Maggie Nerz Iribarne is 53, living her writing dream in a yellow house in Syracuse, New York. She writes about witches, dys/functional relationships, small disappointments/pleasures, the very old, bats/cats, priests/nuns, cleaning ladies, runaways, struggling teachers, neighborhood ghosts, and other things. She keeps a portfolio of her published work at https://www.maggienerziribarne.com.
Phil Huffy: “Promptitude”
Oh yes, a window,
there always seems to be
nearby, a window,
so, onward, lucidly.
Perhaps that window
looks from the second floor
and such a window
reveals a little more.
But you, dear poet,
have not the only one
and now, poor poet,
your job has just begun.
To write, a poet
requires poetic eyes.
Alas, good poet,
that’s where the challenge lies.
R. H. Nicholson: “Grief Train”
The Grief Train
Pulled into the station
And I handed the porter my single ticket
For grief is a solitary passage.
I claimed my seat,
The only option,
Nearest the couplings
Clanging in the gloam,
The rhythm of nihilism
Gnawing at my brain,
And watched the others board:
A Latina whose daughter drowned in the Rio crossing,
A lamenting veteran,
A husbandless wife,
A father whose son slipped
Through his fingers,
A sister who survived the massacre,
A lover lost
We sensed that we did not sense each other,
And traveled in silence,
Blur in the windows,
Arctic air at our bones,
With beads and bibles,
Photos and fragments,
Tears and trinkets,
Clutched to our hearts.
And we rode.
After hours or months or decades or days,
(For one is as the other),
The iron horse crawled to a stop.
All of us
In silent stagnation,
Until the porter gently
To our destinations,
Surprisingly all the same.
Numb and knotted,
And followed the path,
Of crucible stones
To the other side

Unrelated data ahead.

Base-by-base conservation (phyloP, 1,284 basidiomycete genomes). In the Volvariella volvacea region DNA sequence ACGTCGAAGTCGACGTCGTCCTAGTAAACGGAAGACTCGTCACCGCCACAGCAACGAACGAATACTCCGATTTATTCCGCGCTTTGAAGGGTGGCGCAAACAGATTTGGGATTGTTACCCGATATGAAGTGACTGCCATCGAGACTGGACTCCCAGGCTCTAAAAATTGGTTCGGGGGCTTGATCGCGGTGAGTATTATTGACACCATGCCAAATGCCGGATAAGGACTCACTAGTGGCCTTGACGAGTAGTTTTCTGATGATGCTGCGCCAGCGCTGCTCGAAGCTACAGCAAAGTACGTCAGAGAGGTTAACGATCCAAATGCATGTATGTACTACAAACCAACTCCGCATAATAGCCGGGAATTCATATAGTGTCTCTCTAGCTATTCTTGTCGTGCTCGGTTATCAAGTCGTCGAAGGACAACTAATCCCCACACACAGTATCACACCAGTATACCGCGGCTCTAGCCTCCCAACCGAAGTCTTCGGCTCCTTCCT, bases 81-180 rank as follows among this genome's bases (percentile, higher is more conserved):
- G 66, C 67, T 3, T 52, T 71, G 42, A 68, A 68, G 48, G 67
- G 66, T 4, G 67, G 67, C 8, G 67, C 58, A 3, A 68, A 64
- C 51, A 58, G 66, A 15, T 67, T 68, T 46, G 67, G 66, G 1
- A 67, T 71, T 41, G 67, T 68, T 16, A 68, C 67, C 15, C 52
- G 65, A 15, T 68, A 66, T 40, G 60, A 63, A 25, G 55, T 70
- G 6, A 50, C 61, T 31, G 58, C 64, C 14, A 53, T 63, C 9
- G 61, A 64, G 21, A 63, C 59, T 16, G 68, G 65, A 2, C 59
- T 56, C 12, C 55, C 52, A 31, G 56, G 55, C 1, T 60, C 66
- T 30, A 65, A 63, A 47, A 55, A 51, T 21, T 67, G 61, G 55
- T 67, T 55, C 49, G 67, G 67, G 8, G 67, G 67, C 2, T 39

Of the languishing locomotive,
Stood in line,
Until the porter punched
And I boarded the Grief Train
R. H. Nicholson is a professor emeritus of English, a writer, poet, playwright, and public speaker who spent forty years teaching in high school and college classrooms. His work has appeared in The Back Porch, New Poetry, Echo Ink, The Blue Lake Review, Wordmongers, and in the professional journal The English Toolkit. He was a contributing author in the book From Vision to Action. He won the 2015 Cincinnati Poetry Prize. He and his wife live in Greendale, Indiana, with their geriatric cat Fezziwig.
Samo Kreutz: “No more empty ground”
Jake Sheff: “We Install a Sump Pump on (What Used To Be) a Holiday (Take 8)”
We Install a Sump Pump on (What Used To Be) a Holiday (Take 8)
It’s good to be home, son. This storm must be
Re-examining its assumptions, or giving us
The silent treatment. Let’s put on London Calling,
After this Tchaikovsky number. Try to put your
Body into it a little more, like you’re contending
With a vortex full of ancient and angelic thoughts!
Screw that in tighter; make a seal. I read a lot
Of H.G. Wells in prison, thought a lot about fox-
Gloves at Fort Stevens in the needy months of
Rain. Camping? If your mother’s permission slips
On a banana peel. First, we better persuade this
Crazy sump pump to at least pretend it’s not
Insane. The warden looked like the spectacled
Eiders we used to see up north. In this weather,
My hands conceive better than they combine. Work
Tastes like the salmonberries at Oxbow Park,
When the shotgun shells and fabric softener above
The vortex are mine. I’m dumber than a rifled slug.
Jake Sheff is a pediatrician and US Air Force veteran. He’s published a full-length collection of formal poetry, A Kiss to Betray the Universe (White Violet Press), along with two chapbooks: Looting Versailles (Alabaster Leaves Publishing) and The Rites of Tires (SurVision).